The optometry field constantly changes, and lately more so than ever. Obamacare, EHR, Internet-capable glasses, ICD-10, vision plan contract changes… stop this treadmill, I want to get off!

Despite the flurry of changes, there is one thing that has remained constant for practice owners—you have the ability to determine the level of happiness that exists within your own business. You can ensure a high level of enjoyment in your practice by handpicking a quality staff and selecting the type of patients you want to visit your office.

Cultivating a Better Clientele
What does it mean to pick patients who are the right fit for you? Let’s use the Ritz-Carlton’s business model as an example. Its motto reads, “We are ladies and gentlemen serving ladies and gentlemen.”

In only serving ladies and gentlemen, the Ritz creates exceptional service and memories for not only their guests but their employees as well. By excluding uncouth behavior, it has deliberately chosen the clientele it wants to attract. When achieved, both the guests and the Ritz employees are happier. This is a business model you should follow as a practice owner. 

ODs can mimic the Ritz model by putting a stake in the ground and saying, for example, “We want to cater to patients who really value our services and aren’t choosing us solely based on our being in their insurance plans. So, we will offer special concierge-like services to those patients who show up on time, refer others, spend more than $X per year, are compliant and are a sheer joy to work with.”

Those concierge services would be things like preferential parking, appointment times, expedited eyeglass delivery, notification of new frame styles the patient has previously shown a predilection for, early notice to trunk shows and new contact lens offerings.

Assessing the Problem
On a daily basis, you regularly encounter two groups of people: your staff and your patients. Because you spend so much time dealing with these parties, it’s important that your interactions with them are enjoyable, not just tolerable.

For example, if an employee’s behavior is starting to drive you crazy, it is important that you deal with it the instant this becomes evident. Don’t dwell on your staff’s shortcomings if you’re not willing to take the time to assist in fixing them. If there are no alternatives, it may be in your best interest to fire the offending staffer; don’t let the problem linger. Dismiss the staff member sooner rather than later. Once you’ve successfully dealt with this problem, you and your staff will be much happier.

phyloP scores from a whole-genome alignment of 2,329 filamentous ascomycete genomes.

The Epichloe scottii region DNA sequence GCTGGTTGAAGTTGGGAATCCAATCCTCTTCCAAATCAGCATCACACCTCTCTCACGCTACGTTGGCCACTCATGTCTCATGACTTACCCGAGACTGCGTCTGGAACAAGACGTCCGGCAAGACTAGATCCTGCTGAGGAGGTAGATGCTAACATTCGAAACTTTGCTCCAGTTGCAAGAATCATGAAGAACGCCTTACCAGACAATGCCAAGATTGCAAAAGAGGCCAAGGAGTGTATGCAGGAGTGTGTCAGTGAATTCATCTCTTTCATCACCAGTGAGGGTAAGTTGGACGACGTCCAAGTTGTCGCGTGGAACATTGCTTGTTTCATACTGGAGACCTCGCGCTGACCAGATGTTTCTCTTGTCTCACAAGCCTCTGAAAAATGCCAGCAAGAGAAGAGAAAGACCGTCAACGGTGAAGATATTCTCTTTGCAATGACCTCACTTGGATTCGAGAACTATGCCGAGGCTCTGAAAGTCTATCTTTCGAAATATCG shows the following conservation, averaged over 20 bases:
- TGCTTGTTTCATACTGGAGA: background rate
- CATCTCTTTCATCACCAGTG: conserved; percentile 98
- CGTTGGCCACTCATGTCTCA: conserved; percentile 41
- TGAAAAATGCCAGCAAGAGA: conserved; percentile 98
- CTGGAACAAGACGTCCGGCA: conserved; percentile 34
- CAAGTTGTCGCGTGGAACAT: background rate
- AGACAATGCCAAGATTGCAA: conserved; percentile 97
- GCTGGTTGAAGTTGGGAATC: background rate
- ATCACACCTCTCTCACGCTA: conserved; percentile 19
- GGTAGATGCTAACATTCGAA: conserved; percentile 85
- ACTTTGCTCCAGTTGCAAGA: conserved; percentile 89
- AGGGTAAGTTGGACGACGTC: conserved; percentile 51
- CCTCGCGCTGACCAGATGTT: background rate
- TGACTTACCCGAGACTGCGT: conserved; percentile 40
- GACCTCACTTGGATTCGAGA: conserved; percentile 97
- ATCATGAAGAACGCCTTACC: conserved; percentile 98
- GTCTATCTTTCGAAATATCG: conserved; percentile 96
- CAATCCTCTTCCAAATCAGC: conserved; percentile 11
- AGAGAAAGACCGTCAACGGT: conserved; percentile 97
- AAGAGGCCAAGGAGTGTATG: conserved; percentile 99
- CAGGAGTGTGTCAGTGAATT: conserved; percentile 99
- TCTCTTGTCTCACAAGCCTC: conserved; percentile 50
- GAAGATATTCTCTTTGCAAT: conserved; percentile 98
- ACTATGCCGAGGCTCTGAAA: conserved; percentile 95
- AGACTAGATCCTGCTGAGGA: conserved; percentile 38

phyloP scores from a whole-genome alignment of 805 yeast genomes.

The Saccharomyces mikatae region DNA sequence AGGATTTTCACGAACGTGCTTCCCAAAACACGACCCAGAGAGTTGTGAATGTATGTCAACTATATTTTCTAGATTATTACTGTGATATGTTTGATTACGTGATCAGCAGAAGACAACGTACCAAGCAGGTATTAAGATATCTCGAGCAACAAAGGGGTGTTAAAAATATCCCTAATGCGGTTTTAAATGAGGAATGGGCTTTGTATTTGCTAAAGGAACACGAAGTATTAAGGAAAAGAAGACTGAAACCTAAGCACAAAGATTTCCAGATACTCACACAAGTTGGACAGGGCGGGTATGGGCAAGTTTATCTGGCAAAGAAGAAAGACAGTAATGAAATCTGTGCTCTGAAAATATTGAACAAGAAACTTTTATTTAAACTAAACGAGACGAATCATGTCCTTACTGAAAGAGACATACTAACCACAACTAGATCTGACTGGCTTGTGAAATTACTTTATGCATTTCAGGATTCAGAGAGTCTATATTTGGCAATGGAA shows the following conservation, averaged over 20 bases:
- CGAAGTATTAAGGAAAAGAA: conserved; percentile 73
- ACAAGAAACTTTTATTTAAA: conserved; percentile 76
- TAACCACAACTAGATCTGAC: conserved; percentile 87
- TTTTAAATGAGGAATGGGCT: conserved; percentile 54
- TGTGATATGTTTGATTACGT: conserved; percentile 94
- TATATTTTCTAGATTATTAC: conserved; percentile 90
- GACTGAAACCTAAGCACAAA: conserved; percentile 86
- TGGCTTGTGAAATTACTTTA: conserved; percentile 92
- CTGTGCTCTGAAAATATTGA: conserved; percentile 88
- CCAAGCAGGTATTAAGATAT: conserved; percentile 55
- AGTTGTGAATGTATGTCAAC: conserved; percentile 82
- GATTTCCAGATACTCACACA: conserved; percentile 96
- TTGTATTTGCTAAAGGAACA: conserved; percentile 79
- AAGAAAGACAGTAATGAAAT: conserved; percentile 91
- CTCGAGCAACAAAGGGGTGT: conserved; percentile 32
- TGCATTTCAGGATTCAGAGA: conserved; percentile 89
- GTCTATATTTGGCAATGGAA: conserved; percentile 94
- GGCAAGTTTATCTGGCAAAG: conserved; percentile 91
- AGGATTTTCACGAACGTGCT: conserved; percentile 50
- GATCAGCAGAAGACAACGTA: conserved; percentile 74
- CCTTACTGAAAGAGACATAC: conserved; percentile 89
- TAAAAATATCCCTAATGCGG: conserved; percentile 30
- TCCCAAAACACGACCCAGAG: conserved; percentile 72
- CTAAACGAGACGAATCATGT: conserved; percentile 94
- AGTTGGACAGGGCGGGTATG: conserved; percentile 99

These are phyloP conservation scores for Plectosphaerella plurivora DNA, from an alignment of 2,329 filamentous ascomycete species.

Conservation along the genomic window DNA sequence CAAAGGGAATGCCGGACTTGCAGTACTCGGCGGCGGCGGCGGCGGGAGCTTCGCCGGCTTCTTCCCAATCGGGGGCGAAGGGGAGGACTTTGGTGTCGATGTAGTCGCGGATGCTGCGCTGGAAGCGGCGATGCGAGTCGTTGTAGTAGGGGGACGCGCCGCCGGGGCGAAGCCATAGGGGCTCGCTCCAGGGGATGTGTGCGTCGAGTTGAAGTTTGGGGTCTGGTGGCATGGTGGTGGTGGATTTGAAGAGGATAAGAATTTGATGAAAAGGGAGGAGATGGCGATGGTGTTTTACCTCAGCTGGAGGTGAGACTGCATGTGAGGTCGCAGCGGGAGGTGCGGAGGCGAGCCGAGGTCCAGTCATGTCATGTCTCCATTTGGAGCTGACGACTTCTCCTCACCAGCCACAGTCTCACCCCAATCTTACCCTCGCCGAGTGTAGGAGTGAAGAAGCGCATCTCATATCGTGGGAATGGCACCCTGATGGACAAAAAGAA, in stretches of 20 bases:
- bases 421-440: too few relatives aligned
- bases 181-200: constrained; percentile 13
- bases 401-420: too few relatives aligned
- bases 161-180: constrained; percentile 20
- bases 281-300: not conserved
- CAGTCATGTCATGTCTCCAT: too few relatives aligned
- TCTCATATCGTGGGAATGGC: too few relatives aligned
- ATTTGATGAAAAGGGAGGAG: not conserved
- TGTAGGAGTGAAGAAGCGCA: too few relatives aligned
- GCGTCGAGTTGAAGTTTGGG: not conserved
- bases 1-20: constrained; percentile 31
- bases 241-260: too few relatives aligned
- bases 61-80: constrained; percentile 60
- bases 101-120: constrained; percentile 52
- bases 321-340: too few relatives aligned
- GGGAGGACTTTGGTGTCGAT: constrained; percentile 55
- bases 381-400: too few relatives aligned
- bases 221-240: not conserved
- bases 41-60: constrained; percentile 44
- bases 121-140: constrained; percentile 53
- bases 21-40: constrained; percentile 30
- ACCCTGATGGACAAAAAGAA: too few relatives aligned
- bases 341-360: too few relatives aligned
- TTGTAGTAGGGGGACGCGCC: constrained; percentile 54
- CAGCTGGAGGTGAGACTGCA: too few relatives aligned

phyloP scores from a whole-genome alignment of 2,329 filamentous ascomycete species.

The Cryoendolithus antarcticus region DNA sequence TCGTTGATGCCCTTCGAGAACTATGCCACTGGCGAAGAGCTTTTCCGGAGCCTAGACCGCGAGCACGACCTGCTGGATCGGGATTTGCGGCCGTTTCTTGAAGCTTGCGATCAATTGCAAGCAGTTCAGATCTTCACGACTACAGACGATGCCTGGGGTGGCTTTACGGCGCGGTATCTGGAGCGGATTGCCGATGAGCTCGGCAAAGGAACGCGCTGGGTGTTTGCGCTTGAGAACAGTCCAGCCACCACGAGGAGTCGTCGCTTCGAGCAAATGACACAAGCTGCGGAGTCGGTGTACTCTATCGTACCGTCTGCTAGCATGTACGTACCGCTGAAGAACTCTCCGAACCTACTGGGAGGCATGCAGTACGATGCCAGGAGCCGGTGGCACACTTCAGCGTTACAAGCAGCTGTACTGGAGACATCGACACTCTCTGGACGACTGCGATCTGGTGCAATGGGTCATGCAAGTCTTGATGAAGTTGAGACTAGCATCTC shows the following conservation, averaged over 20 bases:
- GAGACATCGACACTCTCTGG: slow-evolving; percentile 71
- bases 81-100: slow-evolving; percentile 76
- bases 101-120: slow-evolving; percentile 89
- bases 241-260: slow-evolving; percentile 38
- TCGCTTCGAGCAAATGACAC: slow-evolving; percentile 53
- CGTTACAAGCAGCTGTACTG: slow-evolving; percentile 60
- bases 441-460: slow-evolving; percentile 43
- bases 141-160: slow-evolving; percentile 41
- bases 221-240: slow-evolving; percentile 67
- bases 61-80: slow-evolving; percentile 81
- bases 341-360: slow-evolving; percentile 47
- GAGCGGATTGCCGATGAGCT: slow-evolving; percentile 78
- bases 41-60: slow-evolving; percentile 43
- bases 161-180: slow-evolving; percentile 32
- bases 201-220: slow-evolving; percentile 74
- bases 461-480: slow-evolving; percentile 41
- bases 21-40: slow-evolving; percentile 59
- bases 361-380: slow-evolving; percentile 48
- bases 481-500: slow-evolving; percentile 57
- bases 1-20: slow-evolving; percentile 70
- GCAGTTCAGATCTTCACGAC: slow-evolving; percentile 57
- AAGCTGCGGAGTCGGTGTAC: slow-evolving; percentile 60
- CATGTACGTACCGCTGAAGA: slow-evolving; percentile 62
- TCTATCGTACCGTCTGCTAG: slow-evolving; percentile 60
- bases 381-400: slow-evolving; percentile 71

Take this same approach with your less desirable patients—the abusive, abrasive and chronically non-compliant ones. What possible benefit is there to you, your staff or even the patient to continually engage in this lose-lose scenario?

Repeatedly dealing with this type of patient will quickly wear you down emotionally. In fact, without even realizing it, one difficult patient can impact your interactions with non-problematic patients. When you see the offending patient’s name on the schedule for 2:15 p.m., that interaction will be the only thing on your mind during every exam leading up to that dreaded appointment. Afterwards, you’ll spend the rest of the day mentally dissecting the interaction, negatively affecting your afternoon appointments as well. Is this extra level of stress worth it? It may be best from a common sense standpoint, as well as a financial one, to just cut the cord and dismiss the patient altogether.

Yes, there is a financial gain from firing a patient—your energies and focus are not drained and drawn from the rest of your day. Also, your staff will be more supportive of other efforts to grow your practice if they see you supporting them by firing patients like this.

Does Fire = Fail?
Most people reflect on successes as personal accomplishments, but view failures as the work of others—e.g., “I successfully fit that very tough keratoconic” but “the reason we had a poor revenue generating week was because we saw a lot of patients from XYZ Plan.”

Highly successful practitioners define both successes and failures from their own vantage point. They don’t view firing as a failure because the patient is crazy, but rather as their failure to properly cull the right mix of patients in the first place. The ensuing success comes when the doctor steps up and takes responsibility for dismissing the patient. The same thoughts go for firing staff members who aren’t a good fit.

These über-successful doctors use personal failures as learning experiences, and turn them into later success stories—one fired staff member and patient at a time.